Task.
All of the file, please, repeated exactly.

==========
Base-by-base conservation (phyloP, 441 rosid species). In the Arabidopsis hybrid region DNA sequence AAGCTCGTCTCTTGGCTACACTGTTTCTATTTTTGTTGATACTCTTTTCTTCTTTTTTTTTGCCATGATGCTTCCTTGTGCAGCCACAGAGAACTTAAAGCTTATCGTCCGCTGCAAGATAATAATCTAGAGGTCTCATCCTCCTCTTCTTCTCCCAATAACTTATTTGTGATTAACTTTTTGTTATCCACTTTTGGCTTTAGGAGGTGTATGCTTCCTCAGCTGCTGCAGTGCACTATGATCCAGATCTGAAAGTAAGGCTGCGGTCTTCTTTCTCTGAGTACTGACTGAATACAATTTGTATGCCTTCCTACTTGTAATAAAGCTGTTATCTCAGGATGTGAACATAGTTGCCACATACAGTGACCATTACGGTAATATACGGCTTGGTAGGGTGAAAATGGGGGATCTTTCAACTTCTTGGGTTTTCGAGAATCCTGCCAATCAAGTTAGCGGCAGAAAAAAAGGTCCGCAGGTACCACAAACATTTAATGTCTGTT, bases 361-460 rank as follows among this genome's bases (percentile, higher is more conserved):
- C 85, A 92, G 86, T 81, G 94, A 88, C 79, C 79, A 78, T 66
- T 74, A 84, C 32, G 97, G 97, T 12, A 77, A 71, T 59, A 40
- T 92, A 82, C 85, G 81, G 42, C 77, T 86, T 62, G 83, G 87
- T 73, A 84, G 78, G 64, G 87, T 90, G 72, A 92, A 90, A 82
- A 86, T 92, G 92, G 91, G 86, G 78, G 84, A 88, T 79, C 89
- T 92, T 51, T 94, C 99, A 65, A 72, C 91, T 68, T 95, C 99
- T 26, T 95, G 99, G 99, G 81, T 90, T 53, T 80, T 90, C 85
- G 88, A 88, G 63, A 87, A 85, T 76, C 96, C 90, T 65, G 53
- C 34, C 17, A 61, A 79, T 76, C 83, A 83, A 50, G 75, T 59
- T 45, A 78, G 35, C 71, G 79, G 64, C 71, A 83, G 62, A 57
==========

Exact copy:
Base-by-base conservation (phyloP, 441 rosid species). In the Arabidopsis hybrid region DNA sequence AAGCTCGTCTCTTGGCTACACTGTTTCTATTTTTGTTGATACTCTTTTCTTCTTTTTTTTTGCCATGATGCTTCCTTGTGCAGCCACAGAGAACTTAAAGCTTATCGTCCGCTGCAAGATAATAATCTAGAGGTCTCATCCTCCTCTTCTTCTCCCAATAACTTATTTGTGATTAACTTTTTGTTATCCACTTTTGGCTTTAGGAGGTGTATGCTTCCTCAGCTGCTGCAGTGCACTATGATCCAGATCTGAAAGTAAGGCTGCGGTCTTCTTTCTCTGAGTACTGACTGAATACAATTTGTATGCCTTCCTACTTGTAATAAAGCTGTTATCTCAGGATGTGAACATAGTTGCCACATACAGTGACCATTACGGTAATATACGGCTTGGTAGGGTGAAAATGGGGGATCTTTCAACTTCTTGGGTTTTCGAGAATCCTGCCAATCAAGTTAGCGGCAGAAAAAAAGGTCCGCAGGTACCACAAACATTTAATGTCTGTT, bases 361-460 rank as follows among this genome's bases (percentile, higher is more conserved):
- C 85, A 92, G 86, T 81, G 94, A 88, C 79, C 79, A 78, T 66
- T 74, A 84, C 32, G 97, G 97, T 12, A 77, A 71, T 59, A 40
- T 92, A 82, C 85, G 81, G 42, C 77, T 86, T 62, G 83, G 87
- T 73, A 84, G 78, G 64, G 87, T 90, G 72, A 92, A 90, A 82
- A 86, T 92, G 92, G 91, G 86, G 78, G 84, A 88, T 79, C 89
- T 92, T 51, T 94, C 99, A 65, A 72, C 91, T 68, T 95, C 99
- T 26, T 95, G 99, G 99, G 81, T 90, T 53, T 80, T 90, C 85
- G 88, A 88, G 63, A 87, A 85, T 76, C 96, C 90, T 65, G 53
- C 34, C 17, A 61, A 79, T 76, C 83, A 83, A 50, G 75, T 59
- T 45, A 78, G 35, C 71, G 79, G 64, C 71, A 83, G 62, A 57